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Evolution Tests With Bacteria

  1. Feb 26, 2006 #1
    Because Bacteria evolve far faster than humans, bacteria would be ideal for testing evolution. If you isolate one bacteria population from another after a while they should evolve into different species, right?

    Actually, I have heard this test has already been carried out but is this true?

    If so, how far has the isolated bacteria evolved? Have they evolved into different species and maybe even into different families of bacteria? Who knows, maybe even a different order or class?

    If this hasn't been tested, why hasn't it? This is the best way to prove evolution beyond the species, genus, family, order, class ect. barrier because bacteria evolve far faster than we do. This will definitely shut the creationists and anti-evolutionists up.
     
    Last edited: Feb 26, 2006
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  3. Feb 27, 2006 #2

    iansmith

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    In terms of frequency, bacteria slightly evolve faster than human. They seem to evolve faster because their generation time is much quicker.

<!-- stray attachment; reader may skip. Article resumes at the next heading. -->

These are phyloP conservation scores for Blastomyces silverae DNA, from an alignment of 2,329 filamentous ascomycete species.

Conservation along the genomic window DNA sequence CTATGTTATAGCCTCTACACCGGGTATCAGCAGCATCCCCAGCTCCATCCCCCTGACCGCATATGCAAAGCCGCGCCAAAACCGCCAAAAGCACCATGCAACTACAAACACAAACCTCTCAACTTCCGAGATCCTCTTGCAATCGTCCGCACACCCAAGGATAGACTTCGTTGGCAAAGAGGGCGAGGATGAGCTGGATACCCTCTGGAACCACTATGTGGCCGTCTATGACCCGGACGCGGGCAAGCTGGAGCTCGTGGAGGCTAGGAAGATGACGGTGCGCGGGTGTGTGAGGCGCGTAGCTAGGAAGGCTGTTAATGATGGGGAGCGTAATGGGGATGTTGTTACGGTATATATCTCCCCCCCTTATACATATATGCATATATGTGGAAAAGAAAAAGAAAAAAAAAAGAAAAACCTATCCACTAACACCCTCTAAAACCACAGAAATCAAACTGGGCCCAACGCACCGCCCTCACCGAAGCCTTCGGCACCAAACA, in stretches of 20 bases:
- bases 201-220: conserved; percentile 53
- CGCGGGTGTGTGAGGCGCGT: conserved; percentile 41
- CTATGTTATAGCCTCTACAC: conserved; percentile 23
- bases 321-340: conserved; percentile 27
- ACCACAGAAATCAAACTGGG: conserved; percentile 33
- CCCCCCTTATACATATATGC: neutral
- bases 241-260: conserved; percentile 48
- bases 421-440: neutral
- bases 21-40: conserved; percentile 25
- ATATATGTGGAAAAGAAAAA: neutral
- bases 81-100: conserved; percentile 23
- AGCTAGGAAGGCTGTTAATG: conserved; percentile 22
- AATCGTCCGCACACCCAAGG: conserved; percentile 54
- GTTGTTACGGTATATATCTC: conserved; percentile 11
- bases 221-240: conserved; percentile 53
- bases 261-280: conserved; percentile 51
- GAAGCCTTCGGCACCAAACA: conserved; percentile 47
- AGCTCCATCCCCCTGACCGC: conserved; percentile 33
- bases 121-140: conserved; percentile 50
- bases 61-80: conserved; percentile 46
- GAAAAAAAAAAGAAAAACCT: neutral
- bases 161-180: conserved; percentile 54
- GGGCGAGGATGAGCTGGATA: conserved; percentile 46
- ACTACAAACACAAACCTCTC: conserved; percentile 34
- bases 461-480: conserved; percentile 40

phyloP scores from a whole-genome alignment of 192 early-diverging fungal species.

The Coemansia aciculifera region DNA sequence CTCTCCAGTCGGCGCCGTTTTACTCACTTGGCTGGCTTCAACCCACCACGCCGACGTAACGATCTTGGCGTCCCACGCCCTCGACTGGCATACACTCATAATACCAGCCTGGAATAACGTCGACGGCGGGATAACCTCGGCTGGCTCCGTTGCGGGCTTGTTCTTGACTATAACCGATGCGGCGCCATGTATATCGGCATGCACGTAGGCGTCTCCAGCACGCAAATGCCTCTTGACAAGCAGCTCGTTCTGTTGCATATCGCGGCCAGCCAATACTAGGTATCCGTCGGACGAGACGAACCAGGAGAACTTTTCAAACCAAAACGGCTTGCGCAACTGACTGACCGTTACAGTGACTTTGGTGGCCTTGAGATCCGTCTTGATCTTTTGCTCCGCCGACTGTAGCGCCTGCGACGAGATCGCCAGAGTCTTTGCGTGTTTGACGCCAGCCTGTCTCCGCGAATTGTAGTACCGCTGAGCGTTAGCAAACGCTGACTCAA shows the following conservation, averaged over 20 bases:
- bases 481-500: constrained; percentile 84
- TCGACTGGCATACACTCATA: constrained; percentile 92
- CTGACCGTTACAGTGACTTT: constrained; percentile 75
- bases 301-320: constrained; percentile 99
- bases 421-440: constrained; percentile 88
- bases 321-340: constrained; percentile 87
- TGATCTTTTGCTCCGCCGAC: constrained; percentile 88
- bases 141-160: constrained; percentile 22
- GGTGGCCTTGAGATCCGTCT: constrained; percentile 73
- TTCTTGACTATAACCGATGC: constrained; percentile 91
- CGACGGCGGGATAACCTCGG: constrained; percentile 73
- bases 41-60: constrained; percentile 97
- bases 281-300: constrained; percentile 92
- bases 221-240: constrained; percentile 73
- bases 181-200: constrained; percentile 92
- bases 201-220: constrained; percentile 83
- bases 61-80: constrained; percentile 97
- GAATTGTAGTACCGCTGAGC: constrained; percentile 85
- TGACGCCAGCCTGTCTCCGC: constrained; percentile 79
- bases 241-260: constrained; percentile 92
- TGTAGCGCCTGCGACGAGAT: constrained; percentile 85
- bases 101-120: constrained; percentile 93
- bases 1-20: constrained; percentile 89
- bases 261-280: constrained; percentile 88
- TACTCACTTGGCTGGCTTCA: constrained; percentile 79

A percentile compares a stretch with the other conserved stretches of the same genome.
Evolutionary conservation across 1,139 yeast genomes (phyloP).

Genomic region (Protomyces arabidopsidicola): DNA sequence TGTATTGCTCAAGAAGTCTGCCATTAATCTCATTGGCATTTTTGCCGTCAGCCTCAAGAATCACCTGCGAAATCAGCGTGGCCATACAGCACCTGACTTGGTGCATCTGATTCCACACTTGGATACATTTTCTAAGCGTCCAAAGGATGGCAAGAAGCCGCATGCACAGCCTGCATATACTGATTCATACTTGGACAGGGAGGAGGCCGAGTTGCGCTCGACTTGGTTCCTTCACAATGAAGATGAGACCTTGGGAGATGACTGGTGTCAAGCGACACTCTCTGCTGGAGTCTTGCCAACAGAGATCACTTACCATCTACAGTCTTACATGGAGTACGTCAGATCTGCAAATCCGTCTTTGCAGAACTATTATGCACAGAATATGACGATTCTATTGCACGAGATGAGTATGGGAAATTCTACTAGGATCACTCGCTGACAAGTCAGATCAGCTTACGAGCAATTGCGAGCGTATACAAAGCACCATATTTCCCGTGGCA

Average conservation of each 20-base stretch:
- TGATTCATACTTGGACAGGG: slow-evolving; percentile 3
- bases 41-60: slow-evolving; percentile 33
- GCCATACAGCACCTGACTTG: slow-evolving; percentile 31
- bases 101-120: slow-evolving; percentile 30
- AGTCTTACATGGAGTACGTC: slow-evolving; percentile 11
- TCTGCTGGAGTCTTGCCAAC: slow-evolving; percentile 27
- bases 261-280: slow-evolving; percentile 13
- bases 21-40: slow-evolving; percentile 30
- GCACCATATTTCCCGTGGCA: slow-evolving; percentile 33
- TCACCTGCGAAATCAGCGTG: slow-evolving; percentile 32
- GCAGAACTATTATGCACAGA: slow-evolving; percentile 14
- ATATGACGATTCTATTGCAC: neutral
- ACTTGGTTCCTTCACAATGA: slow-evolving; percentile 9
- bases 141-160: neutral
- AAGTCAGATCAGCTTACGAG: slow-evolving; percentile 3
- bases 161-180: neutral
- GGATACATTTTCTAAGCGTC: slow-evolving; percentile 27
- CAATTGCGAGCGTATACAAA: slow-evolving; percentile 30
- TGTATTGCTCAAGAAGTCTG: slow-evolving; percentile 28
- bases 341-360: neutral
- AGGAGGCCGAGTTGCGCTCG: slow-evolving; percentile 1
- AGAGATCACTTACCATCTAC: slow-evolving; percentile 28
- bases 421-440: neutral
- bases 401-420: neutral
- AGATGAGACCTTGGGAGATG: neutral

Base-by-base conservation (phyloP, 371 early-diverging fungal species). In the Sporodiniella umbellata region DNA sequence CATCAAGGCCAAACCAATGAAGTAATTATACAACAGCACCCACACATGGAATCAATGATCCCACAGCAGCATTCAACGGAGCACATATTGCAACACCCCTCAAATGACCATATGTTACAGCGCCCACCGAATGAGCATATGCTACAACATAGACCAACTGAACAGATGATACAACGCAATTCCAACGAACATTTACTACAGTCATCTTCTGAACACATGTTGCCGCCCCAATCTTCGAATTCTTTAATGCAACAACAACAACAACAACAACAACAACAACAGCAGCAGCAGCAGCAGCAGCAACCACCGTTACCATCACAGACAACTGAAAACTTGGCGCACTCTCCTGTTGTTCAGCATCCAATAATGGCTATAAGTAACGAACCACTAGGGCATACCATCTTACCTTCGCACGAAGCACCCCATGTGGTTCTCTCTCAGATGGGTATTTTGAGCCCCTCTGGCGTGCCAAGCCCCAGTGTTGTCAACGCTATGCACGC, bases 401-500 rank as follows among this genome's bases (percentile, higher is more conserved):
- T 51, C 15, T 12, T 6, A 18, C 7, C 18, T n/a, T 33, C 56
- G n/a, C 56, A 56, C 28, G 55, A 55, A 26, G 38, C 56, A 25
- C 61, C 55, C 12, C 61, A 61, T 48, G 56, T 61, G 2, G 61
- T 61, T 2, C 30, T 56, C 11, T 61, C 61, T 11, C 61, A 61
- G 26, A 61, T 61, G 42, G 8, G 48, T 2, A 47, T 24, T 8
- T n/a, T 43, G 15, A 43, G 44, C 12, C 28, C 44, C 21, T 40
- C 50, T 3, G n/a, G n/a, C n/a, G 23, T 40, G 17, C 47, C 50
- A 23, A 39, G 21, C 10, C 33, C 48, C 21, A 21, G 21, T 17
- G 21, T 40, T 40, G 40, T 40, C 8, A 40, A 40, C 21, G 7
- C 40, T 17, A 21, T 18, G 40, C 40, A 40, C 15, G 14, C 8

So to answer your question, theoritically yes but it depends on how you decide to define a species. In general, defining a specie is very difficult. With bacteria, it is more difficult because we cannot rely on the phenotype, we have to look at genetic markers such as 16s rRNA and species-specific markers.

    Speciation experiment have been done with fruit flies but as far as I know also simple evolution experiment have been done with bacteria. For the fruit flies only the species level was cross.

    For bacteria, the experiment of Luria and Delbruck in 1943 is often one of the cited experiment. (http://en.wikipedia.org/wiki/Luria-Delbruck_experiment)
    We also know that some pathogenic bacteria that are kept in the lab and were passage on artificial media several times are now non-pathogenic.

    Again, it is not that easy to design an experiment that will cause a new species to arise because it is often a matter of definition. To show that specification has occur, several criteria will have to be met such as losing or gaining some genetic material resulting in a new phenotype, and significant change in species specific markers.

    One of the best example of recent speciation in bacteria is Yersinia pestis which evolved from Yersinia pseudotuberculosis.
    http://www.ncbi.nlm.nih.gov/entrez/..._uids=16053250&query_hl=1&itool=pubmed_docsum
    http://www.ncbi.nlm.nih.gov/entrez/..._uids=15598742&query_hl=1&itool=pubmed_docsum
     
  4. Feb 27, 2006 #3

    Phobos

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